When NASA's Voyager 2 spacecraft flew by Neptune in 1989, it observed large, dark storms inhabiting the distant planet's atmosphere. Since then, scientists have monitored Neptune using the Hubble Space Telescope and seen new storms develop.
But unlike Jupiter's Great Red Spot, a storm which has been roiling for at least two centuries, the storms brewing on the windy planet Neptune come and go in just a few years — and now, for the first time, researchers have seen one begin to disappear, NASA officials said in a statement. [The Amazing Blue Planet Neptune in Photos]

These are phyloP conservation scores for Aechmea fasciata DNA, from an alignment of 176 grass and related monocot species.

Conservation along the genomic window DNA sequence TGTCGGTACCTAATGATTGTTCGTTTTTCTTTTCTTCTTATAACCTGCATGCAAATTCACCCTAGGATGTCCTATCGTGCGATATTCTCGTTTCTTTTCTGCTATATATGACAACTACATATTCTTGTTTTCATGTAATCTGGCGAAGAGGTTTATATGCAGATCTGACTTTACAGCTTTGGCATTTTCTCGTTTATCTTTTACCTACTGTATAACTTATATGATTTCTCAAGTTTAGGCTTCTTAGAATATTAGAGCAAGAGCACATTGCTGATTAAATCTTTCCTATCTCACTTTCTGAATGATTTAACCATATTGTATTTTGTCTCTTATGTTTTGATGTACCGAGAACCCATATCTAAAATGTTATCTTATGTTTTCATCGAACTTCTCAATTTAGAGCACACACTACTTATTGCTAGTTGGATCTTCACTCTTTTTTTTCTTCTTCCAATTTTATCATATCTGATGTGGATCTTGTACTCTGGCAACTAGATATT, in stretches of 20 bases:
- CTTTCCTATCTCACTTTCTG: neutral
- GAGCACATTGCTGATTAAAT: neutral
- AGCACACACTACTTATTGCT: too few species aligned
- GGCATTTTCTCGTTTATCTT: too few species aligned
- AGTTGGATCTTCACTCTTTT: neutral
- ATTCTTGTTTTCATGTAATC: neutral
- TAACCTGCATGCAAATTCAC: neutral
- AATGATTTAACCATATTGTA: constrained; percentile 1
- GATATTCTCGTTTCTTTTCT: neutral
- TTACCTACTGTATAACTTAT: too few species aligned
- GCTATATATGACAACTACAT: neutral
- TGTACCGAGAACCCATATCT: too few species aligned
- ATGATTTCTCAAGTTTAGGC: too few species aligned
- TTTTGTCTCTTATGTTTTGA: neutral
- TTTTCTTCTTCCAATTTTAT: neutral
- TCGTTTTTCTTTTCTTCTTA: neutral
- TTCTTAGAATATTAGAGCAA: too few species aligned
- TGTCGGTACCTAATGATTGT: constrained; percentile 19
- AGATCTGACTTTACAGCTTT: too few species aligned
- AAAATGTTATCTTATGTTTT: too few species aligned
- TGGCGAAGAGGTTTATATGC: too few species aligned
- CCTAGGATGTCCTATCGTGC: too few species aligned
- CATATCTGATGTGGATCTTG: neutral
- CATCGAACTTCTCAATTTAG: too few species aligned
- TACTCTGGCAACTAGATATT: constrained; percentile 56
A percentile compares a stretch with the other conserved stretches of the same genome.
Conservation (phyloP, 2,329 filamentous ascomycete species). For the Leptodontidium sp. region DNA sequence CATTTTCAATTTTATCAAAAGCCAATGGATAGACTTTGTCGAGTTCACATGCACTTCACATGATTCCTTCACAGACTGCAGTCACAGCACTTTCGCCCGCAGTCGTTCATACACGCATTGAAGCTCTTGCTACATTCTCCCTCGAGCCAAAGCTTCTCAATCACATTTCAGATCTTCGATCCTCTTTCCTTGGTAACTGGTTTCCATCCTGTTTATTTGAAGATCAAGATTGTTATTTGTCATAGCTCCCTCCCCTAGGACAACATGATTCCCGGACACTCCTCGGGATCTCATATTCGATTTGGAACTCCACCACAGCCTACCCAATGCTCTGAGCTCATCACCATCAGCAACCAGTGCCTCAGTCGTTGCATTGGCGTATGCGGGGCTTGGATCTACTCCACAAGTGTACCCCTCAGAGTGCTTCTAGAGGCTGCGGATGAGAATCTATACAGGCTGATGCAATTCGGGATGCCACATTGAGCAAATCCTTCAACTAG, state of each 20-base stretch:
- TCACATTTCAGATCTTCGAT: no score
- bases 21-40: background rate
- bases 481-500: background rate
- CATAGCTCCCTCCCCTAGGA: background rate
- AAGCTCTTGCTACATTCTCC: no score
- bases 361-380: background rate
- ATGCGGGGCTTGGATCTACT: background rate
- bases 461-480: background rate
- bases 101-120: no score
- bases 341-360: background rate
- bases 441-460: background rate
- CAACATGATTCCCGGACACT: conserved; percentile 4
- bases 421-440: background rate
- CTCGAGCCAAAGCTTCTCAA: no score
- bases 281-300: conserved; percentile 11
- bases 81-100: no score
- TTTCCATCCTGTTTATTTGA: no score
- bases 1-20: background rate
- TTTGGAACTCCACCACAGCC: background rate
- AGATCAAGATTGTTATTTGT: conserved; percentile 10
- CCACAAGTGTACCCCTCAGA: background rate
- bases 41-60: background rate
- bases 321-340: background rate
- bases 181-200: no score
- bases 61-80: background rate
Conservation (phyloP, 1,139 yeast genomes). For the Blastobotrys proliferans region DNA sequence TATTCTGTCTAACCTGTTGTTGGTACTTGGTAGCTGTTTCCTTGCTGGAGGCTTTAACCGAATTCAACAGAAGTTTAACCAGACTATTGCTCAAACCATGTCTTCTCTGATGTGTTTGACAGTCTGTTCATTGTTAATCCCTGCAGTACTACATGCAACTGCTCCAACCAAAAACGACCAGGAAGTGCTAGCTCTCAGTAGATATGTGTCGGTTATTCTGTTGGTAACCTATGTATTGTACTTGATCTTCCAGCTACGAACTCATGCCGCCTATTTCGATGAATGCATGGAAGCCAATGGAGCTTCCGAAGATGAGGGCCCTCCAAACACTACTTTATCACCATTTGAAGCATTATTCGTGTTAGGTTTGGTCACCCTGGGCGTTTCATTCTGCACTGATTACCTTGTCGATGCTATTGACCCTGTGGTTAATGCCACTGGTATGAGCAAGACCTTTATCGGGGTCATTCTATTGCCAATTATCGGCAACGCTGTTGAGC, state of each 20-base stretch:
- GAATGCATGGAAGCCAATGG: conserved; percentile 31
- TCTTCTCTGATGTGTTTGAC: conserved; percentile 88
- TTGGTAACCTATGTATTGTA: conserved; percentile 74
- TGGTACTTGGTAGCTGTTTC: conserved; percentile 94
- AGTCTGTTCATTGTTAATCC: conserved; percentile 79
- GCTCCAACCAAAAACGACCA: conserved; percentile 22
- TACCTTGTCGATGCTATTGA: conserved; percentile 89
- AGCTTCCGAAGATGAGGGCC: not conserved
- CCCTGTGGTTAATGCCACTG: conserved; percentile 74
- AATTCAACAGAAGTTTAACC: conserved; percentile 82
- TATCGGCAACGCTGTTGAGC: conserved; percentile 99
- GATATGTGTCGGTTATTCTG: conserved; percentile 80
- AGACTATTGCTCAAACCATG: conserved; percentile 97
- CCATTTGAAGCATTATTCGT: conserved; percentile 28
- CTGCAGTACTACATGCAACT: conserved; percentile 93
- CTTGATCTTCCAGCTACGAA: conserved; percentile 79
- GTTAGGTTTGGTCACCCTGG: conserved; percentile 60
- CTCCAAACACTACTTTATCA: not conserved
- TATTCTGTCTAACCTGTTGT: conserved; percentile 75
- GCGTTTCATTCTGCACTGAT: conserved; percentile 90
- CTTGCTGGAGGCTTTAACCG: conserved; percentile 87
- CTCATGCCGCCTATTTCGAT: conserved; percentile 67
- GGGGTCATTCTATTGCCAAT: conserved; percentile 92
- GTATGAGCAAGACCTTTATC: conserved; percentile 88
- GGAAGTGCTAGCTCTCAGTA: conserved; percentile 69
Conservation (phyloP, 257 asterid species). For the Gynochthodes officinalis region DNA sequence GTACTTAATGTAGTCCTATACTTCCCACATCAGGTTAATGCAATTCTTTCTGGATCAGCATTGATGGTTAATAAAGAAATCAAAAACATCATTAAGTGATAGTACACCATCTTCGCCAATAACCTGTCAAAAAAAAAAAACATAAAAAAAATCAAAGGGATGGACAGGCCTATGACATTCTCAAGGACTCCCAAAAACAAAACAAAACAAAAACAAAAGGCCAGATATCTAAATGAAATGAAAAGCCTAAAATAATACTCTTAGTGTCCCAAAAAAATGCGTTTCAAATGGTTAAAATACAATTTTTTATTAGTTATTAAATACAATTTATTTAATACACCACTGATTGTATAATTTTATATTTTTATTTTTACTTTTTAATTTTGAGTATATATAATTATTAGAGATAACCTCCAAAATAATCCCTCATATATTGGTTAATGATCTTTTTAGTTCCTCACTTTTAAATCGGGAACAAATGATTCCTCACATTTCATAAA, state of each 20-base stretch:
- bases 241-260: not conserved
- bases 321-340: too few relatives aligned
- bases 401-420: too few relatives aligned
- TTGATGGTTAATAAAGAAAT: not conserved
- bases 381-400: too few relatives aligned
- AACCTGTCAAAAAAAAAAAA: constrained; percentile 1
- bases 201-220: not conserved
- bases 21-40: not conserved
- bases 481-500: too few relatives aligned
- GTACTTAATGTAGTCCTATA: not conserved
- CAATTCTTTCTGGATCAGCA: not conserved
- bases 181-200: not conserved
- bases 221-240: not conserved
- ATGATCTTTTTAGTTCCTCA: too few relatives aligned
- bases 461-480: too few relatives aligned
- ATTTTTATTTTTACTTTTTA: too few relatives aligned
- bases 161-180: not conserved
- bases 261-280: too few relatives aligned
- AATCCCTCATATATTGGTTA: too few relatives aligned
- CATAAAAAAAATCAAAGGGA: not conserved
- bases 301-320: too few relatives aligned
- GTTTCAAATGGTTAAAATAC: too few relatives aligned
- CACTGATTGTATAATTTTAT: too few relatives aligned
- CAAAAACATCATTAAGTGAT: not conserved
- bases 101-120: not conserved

The giant, dark storms on Neptune are impermanent features on the distant planet.
"It looks like we're capturing the demise of this dark vortex, and it's different from what well-known studies led us to expect," Michael Wong, a researcher at the University of California at Berkeley and lead author on the new work, said in the statement. Previous simulations sugges...